Facebook Messenger’s Instant Games have seen immense popularity and have some major advantages over traditional mobile apps, something more developers should take advantage of, argues Anthony Manzo, head of special projects at Silicon Valley Software Group (pictured, below).
In 2012, Draw Something became the fastest-growing app of all time, gaining 24 million daily users in 50 days. In comparison, after Facebook opened its Instant Games platform to developers earlier this year, a game launched by Supergene called OMG had a whopping 137 million daily users within 30 days of its launch on 19 October.
Five years ago, such apps wouldn’t have made any sense, but technological advancements like HTML5 have changed the equation. Now, it’s the most exciting market for mobile games: they require no download or installation; load instantly; and grow through social sharing.
Users access them through social media ecosystems including Facebook Messenger and WeChat (though this blog mainly deals with the former).
These ecosystems are a powerful resource for the new generation of games: Facebook Messenger alone boasts over 1.3 billion users who already interact with the app all the time, which allows games to catch on much more quickly than was previously possible.
With so much readily available kindling, what causes such games to catch fire?
Data from research company AppChart.co, a product of Silicon Valley Software Group, revealed that quick installation and sharing play a key role.
The most obvious advantage is that Instant Apps are easy to start playing. Thanks to the magic of HTML5, from the moment a user decides to play an Instant Game on Facebook Messenger, all it takes is one tap and ten seconds and they are playing the game. For native apps, that process requires four or more taps and a password; far too big a barrier for users with so many competing ways to spend their time.
Successful games also take full advantage of the Facebook platform by allowing users to share their games with only two taps. This allows savvy developers to create games that skyrocket their user base, propelled by the greater weight users give to recommendations they receive from people they already know and trust.
ComScore reported in 2017 that a majority of mobile users were downloading zero new apps every month, so the ease of shareability is a great argument for why Facebook Messenger could use Instant Games to compete with Google and Apple’s app stores.
New channels for retention
The second reason Instant Games are becoming so explosively successful is that they offer new opportunities for retention. Users may forget about native apps they’ve stored on the third page of their home screen or in a games folder, but ignoring an Instant App is like ignoring your friend. Each app gets its own bot on Messenger and if it can avoid sounding like spam, an app can remind users to keep playing as often as a user checks their messages.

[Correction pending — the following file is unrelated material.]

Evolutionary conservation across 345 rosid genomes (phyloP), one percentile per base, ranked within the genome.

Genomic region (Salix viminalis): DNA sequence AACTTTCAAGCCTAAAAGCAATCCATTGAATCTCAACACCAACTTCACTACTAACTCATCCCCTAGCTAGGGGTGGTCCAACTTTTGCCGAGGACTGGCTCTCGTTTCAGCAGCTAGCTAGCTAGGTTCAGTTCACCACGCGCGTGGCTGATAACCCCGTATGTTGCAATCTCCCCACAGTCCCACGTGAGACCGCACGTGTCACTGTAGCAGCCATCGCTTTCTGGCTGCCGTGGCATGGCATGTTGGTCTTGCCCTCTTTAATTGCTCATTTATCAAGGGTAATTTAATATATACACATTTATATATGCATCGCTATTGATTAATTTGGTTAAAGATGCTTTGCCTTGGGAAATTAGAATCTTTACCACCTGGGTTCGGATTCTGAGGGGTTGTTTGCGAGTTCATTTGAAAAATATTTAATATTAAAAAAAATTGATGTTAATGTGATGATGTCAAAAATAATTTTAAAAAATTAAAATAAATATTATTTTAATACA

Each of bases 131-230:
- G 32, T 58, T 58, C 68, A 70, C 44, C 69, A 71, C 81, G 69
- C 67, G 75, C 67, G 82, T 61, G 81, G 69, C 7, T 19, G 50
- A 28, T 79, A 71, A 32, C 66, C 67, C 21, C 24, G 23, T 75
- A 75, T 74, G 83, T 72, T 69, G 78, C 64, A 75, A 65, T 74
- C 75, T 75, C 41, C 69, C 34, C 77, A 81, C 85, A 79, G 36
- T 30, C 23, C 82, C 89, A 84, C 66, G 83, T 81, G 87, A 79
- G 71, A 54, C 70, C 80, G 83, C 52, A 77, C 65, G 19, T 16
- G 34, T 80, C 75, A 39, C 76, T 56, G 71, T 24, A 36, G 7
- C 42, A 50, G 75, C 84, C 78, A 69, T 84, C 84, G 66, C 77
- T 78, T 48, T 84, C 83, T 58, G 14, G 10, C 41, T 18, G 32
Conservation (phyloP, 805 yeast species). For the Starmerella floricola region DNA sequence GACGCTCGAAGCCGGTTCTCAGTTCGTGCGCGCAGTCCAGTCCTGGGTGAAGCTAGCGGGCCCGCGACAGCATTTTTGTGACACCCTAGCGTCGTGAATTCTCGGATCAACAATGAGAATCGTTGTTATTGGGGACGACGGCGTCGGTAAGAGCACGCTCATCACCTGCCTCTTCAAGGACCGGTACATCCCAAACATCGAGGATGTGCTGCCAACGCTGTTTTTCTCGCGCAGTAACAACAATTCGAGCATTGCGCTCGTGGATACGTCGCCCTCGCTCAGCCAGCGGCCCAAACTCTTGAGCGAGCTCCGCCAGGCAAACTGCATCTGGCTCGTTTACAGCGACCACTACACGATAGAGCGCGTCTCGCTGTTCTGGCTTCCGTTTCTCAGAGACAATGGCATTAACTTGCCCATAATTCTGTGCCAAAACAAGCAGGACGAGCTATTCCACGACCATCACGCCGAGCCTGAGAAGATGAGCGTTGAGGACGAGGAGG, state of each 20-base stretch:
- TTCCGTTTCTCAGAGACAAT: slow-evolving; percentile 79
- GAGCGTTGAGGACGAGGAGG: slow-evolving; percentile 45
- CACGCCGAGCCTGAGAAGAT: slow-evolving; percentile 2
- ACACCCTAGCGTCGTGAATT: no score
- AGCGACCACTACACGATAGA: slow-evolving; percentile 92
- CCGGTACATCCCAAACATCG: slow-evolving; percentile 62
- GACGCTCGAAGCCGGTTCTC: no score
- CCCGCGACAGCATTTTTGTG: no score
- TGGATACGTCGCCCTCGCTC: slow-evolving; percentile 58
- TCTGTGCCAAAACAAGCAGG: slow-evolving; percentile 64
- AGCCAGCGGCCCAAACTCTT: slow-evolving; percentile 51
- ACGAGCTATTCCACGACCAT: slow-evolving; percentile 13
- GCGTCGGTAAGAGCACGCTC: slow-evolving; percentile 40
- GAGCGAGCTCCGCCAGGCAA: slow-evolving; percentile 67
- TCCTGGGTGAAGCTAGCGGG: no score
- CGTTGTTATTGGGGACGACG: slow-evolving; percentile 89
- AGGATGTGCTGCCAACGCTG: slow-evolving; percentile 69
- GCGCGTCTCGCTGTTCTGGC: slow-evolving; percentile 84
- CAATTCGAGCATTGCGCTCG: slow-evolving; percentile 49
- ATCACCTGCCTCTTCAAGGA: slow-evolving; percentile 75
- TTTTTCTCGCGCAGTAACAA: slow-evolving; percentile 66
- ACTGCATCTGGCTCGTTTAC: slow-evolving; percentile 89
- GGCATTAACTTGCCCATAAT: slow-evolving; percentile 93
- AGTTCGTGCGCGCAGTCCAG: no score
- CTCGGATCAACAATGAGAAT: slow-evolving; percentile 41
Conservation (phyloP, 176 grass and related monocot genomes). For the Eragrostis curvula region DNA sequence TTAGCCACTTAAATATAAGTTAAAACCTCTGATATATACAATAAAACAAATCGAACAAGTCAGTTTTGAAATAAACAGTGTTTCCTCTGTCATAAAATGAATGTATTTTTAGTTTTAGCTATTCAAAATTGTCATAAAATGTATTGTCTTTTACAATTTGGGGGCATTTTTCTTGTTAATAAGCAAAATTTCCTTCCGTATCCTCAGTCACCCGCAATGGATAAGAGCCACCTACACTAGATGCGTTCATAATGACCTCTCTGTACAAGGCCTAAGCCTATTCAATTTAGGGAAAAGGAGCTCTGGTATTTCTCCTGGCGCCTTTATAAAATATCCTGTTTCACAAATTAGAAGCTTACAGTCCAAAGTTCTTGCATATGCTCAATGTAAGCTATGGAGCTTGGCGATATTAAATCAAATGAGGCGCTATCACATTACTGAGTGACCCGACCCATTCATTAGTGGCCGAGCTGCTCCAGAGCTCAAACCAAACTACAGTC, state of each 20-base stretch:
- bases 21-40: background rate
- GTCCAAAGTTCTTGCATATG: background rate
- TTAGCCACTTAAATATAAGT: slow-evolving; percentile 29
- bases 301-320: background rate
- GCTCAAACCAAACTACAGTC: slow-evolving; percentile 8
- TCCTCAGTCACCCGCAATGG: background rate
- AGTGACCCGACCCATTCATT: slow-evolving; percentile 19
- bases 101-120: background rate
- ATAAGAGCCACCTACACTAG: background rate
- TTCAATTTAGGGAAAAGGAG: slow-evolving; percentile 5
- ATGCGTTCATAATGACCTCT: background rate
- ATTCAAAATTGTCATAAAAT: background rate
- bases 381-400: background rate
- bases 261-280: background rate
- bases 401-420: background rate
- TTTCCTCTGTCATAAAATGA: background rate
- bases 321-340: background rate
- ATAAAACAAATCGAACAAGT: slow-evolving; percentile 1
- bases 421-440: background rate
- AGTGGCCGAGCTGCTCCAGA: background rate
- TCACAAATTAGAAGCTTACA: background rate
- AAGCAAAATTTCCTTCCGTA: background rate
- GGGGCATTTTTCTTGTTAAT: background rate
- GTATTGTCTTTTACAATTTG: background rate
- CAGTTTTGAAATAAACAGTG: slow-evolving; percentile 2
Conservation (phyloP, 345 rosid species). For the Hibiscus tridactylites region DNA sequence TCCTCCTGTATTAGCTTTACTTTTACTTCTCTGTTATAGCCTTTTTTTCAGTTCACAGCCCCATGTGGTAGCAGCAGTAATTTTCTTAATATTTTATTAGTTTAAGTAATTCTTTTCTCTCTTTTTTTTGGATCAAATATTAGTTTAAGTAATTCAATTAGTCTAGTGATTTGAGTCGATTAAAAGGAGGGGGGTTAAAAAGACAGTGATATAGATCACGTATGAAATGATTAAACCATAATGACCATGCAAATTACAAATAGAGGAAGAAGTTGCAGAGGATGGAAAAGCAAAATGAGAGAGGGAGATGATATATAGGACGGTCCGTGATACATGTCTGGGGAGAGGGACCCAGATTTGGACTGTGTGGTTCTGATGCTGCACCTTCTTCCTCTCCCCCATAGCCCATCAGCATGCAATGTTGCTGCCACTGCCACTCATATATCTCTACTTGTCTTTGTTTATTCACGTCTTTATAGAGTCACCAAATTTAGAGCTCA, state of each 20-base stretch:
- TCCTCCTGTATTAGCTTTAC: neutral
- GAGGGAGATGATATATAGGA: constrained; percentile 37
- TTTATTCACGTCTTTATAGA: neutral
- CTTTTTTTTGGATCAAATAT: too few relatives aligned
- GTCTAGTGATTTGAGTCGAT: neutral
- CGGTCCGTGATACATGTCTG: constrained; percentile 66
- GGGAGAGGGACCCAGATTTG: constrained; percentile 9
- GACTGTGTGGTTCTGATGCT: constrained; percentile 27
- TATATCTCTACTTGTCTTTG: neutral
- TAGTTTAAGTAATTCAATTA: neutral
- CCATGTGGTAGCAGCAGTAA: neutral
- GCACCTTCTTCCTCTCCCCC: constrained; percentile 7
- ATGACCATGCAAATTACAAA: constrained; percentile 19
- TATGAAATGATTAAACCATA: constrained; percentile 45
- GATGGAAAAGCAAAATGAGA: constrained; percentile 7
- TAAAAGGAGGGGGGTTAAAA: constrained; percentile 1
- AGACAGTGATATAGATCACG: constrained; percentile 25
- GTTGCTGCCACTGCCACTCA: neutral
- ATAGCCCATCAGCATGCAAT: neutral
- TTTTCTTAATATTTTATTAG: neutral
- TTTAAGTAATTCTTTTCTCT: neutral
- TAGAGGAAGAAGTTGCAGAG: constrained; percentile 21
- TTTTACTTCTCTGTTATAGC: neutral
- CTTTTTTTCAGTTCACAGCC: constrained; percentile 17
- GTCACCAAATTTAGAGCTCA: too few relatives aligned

That may not be very frequent for some users, but Instant Games can also be installed on the home screen and some users will presumably opt to interact with the game through that mode.
Instant Apps are on their way to extending their success with usage and reach to the area of monetisation. Many Instant Apps are already launching fully compliant with the Google and Apple app stores standards for in-app purchasing (IAP).
On the advertising side, Facebook has created the Audience Network tool to allow advertisers to integrate their Facebook ad campaigns with interstitial ads and rewarded videos on Instant Games. The resulting cost per thousand (the price an advertiser pays for every 1,000 impressions) is highly competitive.
Beyond the strong fundamentals that Instant Apps enjoy, they have powerful backing. Facebook appears committed to compete with the major app stores and has consistently rolled out new features supporting the growth of the market since it opened the platform to developers earlier this year.
One of the initial struggles was that, other than word of mouth, there was no way for games to be discovered. Facebook addressed the user acquisition problem by rolling out a dynamic ranking system that surfaces new games with machine learning. It is so invested in the success of Instant Games that it agreed to forgo its cut of IAP for Instant Games on the Android Market, so that apps designed on Instant Games could be competitive on Google’s platform, which charges its own fees on IAP.
If you’ve ever wanted to watch a gold rush play itself out, now’s your chance.
The editorial views expressed in this article are solely those of the author and will not necessarily reflect the views of the GSMA, its Members or Associate Members.